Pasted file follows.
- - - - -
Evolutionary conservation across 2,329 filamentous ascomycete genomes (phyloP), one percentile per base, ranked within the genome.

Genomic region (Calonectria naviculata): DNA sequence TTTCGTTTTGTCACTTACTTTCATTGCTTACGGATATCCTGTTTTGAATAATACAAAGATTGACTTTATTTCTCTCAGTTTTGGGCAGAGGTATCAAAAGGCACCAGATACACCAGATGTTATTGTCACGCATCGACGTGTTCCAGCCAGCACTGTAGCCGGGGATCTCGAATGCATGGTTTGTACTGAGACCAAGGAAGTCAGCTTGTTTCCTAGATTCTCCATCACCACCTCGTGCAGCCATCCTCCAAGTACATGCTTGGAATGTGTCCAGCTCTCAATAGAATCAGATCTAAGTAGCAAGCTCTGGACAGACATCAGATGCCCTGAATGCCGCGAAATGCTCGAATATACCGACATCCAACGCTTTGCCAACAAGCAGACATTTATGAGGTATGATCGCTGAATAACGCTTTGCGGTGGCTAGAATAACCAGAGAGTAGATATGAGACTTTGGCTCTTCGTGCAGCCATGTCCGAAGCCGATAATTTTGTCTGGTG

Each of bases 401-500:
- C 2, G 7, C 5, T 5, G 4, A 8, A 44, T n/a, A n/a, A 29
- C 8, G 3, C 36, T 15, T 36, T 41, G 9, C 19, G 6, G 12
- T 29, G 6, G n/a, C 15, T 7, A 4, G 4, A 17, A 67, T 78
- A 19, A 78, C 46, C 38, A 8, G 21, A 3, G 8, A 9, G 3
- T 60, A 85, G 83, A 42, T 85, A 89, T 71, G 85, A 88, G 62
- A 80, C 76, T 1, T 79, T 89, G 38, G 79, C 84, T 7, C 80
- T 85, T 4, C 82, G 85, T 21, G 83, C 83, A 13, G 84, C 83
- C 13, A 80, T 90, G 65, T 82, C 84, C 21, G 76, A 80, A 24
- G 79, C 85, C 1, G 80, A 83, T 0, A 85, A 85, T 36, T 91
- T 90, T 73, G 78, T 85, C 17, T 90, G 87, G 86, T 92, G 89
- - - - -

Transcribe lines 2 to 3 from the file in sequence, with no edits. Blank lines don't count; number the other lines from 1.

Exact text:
Genomic region (Calonectria naviculata): DNA sequence TTTCGTTTTGTCACTTACTTTCATTGCTTACGGATATCCTGTTTTGAATAATACAAAGATTGACTTTATTTCTCTCAGTTTTGGGCAGAGGTATCAAAAGGCACCAGATACACCAGATGTTATTGTCACGCATCGACGTGTTCCAGCCAGCACTGTAGCCGGGGATCTCGAATGCATGGTTTGTACTGAGACCAAGGAAGTCAGCTTGTTTCCTAGATTCTCCATCACCACCTCGTGCAGCCATCCTCCAAGTACATGCTTGGAATGTGTCCAGCTCTCAATAGAATCAGATCTAAGTAGCAAGCTCTGGACAGACATCAGATGCCCTGAATGCCGCGAAATGCTCGAATATACCGACATCCAACGCTTTGCCAACAAGCAGACATTTATGAGGTATGATCGCTGAATAACGCTTTGCGGTGGCTAGAATAACCAGAGAGTAGATATGAGACTTTGGCTCTTCGTGCAGCCATGTCCGAAGCCGATAATTTTGTCTGGTG

Each of bases 401-500: